This paper studies the labor market returns to a state guaranteed loan (SGL) used to
finance university degrees. Using administrative data from Chile and a regression discontinuity
design, we show that nine years after high school graduation students who enrolled at a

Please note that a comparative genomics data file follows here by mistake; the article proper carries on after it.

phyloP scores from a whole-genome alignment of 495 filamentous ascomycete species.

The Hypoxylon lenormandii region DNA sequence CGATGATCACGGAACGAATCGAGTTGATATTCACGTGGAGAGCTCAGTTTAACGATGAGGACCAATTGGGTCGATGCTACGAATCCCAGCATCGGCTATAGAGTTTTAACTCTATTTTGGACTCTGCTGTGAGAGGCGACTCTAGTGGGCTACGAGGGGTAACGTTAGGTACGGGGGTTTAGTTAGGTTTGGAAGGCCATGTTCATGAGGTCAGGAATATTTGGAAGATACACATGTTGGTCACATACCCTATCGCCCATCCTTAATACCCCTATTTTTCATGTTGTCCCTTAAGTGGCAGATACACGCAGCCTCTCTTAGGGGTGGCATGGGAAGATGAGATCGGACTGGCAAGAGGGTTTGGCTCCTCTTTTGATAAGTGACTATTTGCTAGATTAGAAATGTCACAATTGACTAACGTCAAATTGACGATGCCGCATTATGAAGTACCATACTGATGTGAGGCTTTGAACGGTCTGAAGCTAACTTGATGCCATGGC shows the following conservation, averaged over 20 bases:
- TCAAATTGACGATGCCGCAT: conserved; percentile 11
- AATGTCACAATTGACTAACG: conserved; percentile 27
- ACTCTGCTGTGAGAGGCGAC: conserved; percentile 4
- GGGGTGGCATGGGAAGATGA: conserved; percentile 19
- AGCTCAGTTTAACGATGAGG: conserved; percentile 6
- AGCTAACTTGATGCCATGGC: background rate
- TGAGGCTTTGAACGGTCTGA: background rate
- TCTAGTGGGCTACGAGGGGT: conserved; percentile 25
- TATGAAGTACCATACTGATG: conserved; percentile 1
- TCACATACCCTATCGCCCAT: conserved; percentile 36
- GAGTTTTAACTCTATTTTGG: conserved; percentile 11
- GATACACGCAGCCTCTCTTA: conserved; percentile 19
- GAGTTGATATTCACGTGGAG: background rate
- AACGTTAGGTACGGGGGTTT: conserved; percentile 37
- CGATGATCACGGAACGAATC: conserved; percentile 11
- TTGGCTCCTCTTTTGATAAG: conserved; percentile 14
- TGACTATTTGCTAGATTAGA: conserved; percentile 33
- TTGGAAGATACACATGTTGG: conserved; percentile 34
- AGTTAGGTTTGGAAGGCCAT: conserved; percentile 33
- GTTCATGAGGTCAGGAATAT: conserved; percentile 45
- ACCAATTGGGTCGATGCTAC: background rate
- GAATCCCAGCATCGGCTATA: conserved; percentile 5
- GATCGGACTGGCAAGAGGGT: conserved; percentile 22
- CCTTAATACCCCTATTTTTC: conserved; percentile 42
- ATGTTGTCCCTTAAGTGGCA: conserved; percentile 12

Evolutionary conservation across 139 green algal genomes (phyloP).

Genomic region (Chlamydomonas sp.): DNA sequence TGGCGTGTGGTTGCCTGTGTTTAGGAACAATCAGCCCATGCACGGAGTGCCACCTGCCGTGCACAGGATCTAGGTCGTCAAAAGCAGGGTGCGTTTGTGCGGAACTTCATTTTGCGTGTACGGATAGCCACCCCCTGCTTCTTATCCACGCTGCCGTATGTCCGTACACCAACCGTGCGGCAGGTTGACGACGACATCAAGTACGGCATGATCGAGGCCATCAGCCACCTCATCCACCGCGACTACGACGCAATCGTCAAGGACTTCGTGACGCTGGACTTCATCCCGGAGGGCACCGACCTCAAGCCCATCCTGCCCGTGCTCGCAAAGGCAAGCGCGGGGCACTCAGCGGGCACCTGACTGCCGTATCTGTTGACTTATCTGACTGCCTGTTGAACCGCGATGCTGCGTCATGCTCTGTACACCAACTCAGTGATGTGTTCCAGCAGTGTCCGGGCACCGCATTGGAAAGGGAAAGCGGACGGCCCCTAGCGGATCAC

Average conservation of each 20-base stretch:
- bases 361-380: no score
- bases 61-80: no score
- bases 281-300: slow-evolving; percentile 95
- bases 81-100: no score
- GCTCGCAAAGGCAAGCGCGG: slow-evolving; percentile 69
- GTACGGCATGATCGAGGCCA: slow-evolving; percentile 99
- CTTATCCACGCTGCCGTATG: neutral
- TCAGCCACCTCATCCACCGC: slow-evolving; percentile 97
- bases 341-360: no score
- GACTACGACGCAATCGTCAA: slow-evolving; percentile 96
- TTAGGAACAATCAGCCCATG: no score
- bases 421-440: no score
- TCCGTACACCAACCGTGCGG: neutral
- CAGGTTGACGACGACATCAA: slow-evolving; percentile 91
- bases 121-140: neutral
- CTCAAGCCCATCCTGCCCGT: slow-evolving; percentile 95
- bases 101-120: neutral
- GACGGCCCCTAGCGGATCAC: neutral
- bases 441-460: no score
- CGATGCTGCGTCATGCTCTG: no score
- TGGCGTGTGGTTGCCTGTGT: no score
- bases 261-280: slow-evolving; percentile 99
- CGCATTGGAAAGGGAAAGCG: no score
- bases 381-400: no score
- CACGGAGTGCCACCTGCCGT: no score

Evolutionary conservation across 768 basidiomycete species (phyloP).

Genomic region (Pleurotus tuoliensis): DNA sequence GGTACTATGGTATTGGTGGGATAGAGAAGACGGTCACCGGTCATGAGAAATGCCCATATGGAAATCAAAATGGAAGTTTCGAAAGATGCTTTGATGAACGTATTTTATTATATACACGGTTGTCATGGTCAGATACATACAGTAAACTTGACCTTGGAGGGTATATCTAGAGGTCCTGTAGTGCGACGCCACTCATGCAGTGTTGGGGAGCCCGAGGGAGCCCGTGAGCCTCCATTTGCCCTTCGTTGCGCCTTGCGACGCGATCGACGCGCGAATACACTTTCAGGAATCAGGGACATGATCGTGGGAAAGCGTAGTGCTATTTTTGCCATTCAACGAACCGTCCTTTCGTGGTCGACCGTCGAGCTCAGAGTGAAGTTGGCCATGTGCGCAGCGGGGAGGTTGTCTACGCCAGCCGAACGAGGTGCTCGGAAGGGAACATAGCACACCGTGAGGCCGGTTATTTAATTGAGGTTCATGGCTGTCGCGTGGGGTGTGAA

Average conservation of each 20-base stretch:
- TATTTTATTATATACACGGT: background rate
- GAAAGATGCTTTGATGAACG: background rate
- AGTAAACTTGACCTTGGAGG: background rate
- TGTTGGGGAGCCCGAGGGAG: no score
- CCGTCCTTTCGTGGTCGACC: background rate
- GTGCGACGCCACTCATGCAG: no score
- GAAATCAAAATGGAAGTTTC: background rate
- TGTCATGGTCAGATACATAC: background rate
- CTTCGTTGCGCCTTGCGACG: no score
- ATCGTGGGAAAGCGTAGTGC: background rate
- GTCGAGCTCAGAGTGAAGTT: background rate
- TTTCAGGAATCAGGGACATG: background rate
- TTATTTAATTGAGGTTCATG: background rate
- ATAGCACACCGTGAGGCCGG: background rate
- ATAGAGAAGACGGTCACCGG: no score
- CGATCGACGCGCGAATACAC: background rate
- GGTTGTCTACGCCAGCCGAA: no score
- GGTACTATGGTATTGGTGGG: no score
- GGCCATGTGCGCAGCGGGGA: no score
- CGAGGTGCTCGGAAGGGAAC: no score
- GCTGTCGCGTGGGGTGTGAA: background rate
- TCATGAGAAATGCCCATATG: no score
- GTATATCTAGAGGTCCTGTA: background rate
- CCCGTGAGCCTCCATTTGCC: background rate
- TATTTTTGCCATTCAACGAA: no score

university thanks to the SGL attended it for 5 years, foregoing 3 years of vocational education
and accumulating additional 14 thousand dollars in student debt. Strikingly, these students
do not benefit in terms wages, employment, type of contract, or type of employer. The low
quality of institutions attended by loan users may account for these results.